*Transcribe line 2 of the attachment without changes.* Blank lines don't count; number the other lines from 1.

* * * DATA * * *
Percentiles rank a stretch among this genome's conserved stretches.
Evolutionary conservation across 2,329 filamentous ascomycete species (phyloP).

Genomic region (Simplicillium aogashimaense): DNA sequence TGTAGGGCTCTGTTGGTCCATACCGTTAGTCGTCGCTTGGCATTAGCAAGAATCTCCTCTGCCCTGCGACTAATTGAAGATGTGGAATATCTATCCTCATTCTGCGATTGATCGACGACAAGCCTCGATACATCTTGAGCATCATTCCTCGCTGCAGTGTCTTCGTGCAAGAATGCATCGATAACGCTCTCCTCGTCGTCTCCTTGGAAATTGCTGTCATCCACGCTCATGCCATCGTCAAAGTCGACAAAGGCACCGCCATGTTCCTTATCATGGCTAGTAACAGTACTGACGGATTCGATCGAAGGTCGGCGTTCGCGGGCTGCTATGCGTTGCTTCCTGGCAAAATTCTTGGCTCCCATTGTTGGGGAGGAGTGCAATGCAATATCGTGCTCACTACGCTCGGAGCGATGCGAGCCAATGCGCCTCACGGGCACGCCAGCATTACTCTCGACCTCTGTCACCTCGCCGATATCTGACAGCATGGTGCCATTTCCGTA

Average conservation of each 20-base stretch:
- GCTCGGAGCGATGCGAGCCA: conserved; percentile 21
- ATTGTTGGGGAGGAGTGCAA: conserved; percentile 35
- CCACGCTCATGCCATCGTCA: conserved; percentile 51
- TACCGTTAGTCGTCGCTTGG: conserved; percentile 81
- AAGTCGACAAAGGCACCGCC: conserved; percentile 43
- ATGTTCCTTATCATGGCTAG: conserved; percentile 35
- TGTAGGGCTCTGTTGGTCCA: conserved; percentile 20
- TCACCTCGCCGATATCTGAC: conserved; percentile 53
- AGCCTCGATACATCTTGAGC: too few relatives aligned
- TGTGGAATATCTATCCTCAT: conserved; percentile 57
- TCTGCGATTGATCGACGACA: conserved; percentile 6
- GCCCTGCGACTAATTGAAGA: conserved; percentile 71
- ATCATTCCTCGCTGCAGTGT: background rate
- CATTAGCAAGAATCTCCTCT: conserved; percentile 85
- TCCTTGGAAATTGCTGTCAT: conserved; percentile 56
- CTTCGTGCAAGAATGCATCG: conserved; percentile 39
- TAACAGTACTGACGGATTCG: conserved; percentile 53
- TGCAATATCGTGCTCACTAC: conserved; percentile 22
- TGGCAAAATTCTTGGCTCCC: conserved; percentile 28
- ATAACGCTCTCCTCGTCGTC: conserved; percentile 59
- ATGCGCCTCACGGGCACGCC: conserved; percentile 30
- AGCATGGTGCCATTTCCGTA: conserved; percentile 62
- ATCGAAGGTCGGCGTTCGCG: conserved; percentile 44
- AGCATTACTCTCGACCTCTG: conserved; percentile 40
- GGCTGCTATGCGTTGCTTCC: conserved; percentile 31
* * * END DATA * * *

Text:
Evolutionary conservation across 2,329 filamentous ascomycete species (phyloP).